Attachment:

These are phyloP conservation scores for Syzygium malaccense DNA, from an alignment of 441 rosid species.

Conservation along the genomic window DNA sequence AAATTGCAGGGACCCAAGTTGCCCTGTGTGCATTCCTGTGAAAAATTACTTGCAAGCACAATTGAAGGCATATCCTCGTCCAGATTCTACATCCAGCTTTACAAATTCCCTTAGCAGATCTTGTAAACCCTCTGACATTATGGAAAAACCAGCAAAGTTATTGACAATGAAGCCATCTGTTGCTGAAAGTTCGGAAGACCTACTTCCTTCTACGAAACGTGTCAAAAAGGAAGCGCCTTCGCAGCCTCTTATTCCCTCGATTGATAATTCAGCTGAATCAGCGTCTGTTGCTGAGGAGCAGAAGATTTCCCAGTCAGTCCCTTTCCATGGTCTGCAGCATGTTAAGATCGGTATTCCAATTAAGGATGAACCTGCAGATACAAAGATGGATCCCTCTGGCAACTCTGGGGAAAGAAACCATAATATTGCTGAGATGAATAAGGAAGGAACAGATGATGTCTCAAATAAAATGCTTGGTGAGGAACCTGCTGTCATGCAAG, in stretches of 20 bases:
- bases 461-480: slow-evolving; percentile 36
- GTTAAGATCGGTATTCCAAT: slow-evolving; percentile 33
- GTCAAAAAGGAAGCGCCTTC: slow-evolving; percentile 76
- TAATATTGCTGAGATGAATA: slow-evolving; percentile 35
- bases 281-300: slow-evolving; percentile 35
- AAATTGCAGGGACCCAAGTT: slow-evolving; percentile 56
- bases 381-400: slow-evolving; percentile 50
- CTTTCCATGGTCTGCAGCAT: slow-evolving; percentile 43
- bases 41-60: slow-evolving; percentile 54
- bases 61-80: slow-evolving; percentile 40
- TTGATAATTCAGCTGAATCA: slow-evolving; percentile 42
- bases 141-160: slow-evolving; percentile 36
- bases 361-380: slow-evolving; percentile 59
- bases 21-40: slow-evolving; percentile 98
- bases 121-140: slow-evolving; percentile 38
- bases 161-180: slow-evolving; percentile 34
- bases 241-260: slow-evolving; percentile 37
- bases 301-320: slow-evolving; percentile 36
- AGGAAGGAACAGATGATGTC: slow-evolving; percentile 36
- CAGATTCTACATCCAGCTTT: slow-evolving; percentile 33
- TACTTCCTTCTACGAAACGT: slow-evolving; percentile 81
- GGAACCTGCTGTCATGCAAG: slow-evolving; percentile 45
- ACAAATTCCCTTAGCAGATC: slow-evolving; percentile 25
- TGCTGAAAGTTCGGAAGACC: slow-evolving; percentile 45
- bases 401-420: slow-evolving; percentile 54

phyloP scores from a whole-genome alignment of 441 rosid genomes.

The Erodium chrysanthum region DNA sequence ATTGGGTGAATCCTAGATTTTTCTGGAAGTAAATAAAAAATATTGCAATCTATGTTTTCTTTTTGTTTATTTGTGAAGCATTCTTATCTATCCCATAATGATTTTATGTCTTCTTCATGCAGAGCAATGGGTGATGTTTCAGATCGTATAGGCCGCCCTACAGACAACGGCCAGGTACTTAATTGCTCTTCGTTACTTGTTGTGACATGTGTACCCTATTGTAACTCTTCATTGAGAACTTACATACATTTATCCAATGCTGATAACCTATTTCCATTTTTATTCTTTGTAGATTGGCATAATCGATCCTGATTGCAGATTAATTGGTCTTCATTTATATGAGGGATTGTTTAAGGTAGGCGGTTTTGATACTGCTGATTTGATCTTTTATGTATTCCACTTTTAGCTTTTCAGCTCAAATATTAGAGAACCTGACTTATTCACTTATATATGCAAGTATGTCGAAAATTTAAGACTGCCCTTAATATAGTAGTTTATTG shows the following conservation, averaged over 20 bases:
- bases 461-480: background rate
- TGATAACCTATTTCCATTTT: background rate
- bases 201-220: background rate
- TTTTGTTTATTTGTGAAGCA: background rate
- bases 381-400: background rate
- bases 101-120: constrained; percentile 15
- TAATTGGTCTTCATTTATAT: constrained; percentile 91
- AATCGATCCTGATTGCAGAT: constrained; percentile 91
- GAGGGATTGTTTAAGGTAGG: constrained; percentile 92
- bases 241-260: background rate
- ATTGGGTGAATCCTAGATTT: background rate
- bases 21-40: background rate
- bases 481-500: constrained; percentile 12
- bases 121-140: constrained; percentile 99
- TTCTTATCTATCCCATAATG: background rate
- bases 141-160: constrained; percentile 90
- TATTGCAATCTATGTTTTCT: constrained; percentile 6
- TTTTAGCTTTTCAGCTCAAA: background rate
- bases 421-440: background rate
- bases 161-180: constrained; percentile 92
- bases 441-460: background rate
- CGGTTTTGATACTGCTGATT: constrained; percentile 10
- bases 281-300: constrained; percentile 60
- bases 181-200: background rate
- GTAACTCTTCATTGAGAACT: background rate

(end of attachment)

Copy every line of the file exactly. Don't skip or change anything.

These are phyloP conservation scores for Syzygium malaccense DNA, from an alignment of 441 rosid species.

Conservation along the genomic window DNA sequence AAATTGCAGGGACCCAAGTTGCCCTGTGTGCATTCCTGTGAAAAATTACTTGCAAGCACAATTGAAGGCATATCCTCGTCCAGATTCTACATCCAGCTTTACAAATTCCCTTAGCAGATCTTGTAAACCCTCTGACATTATGGAAAAACCAGCAAAGTTATTGACAATGAAGCCATCTGTTGCTGAAAGTTCGGAAGACCTACTTCCTTCTACGAAACGTGTCAAAAAGGAAGCGCCTTCGCAGCCTCTTATTCCCTCGATTGATAATTCAGCTGAATCAGCGTCTGTTGCTGAGGAGCAGAAGATTTCCCAGTCAGTCCCTTTCCATGGTCTGCAGCATGTTAAGATCGGTATTCCAATTAAGGATGAACCTGCAGATACAAAGATGGATCCCTCTGGCAACTCTGGGGAAAGAAACCATAATATTGCTGAGATGAATAAGGAAGGAACAGATGATGTCTCAAATAAAATGCTTGGTGAGGAACCTGCTGTCATGCAAG, in stretches of 20 bases:
- bases 461-480: slow-evolving; percentile 36
- GTTAAGATCGGTATTCCAAT: slow-evolving; percentile 33
- GTCAAAAAGGAAGCGCCTTC: slow-evolving; percentile 76
- TAATATTGCTGAGATGAATA: slow-evolving; percentile 35
- bases 281-300: slow-evolving; percentile 35
- AAATTGCAGGGACCCAAGTT: slow-evolving; percentile 56
- bases 381-400: slow-evolving; percentile 50
- CTTTCCATGGTCTGCAGCAT: slow-evolving; percentile 43
- bases 41-60: slow-evolving; percentile 54
- bases 61-80: slow-evolving; percentile 40
- TTGATAATTCAGCTGAATCA: slow-evolving; percentile 42
- bases 141-160: slow-evolving; percentile 36
- bases 361-380: slow-evolving; percentile 59
- bases 21-40: slow-evolving; percentile 98
- bases 121-140: slow-evolving; percentile 38
- bases 161-180: slow-evolving; percentile 34
- bases 241-260: slow-evolving; percentile 37
- bases 301-320: slow-evolving; percentile 36
- AGGAAGGAACAGATGATGTC: slow-evolving; percentile 36
- CAGATTCTACATCCAGCTTT: slow-evolving; percentile 33
- TACTTCCTTCTACGAAACGT: slow-evolving; percentile 81
- GGAACCTGCTGTCATGCAAG: slow-evolving; percentile 45
- ACAAATTCCCTTAGCAGATC: slow-evolving; percentile 25
- TGCTGAAAGTTCGGAAGACC: slow-evolving; percentile 45
- bases 401-420: slow-evolving; percentile 54

phyloP scores from a whole-genome alignment of 441 rosid genomes.

The Erodium chrysanthum region DNA sequence ATTGGGTGAATCCTAGATTTTTCTGGAAGTAAATAAAAAATATTGCAATCTATGTTTTCTTTTTGTTTATTTGTGAAGCATTCTTATCTATCCCATAATGATTTTATGTCTTCTTCATGCAGAGCAATGGGTGATGTTTCAGATCGTATAGGCCGCCCTACAGACAACGGCCAGGTACTTAATTGCTCTTCGTTACTTGTTGTGACATGTGTACCCTATTGTAACTCTTCATTGAGAACTTACATACATTTATCCAATGCTGATAACCTATTTCCATTTTTATTCTTTGTAGATTGGCATAATCGATCCTGATTGCAGATTAATTGGTCTTCATTTATATGAGGGATTGTTTAAGGTAGGCGGTTTTGATACTGCTGATTTGATCTTTTATGTATTCCACTTTTAGCTTTTCAGCTCAAATATTAGAGAACCTGACTTATTCACTTATATATGCAAGTATGTCGAAAATTTAAGACTGCCCTTAATATAGTAGTTTATTG shows the following conservation, averaged over 20 bases:
- bases 461-480: background rate
- TGATAACCTATTTCCATTTT: background rate
- bases 201-220: background rate
- TTTTGTTTATTTGTGAAGCA: background rate
- bases 381-400: background rate
- bases 101-120: constrained; percentile 15
- TAATTGGTCTTCATTTATAT: constrained; percentile 91
- AATCGATCCTGATTGCAGAT: constrained; percentile 91
- GAGGGATTGTTTAAGGTAGG: constrained; percentile 92
- bases 241-260: background rate
- ATTGGGTGAATCCTAGATTT: background rate
- bases 21-40: background rate
- bases 481-500: constrained; percentile 12
- bases 121-140: constrained; percentile 99
- TTCTTATCTATCCCATAATG: background rate
- bases 141-160: constrained; percentile 90
- TATTGCAATCTATGTTTTCT: constrained; percentile 6
- TTTTAGCTTTTCAGCTCAAA: background rate
- bases 421-440: background rate
- bases 161-180: constrained; percentile 92
- bases 441-460: background rate
- CGGTTTTGATACTGCTGATT: constrained; percentile 10
- bases 281-300: constrained; percentile 60
- bases 181-200: background rate
- GTAACTCTTCATTGAGAACT: background rate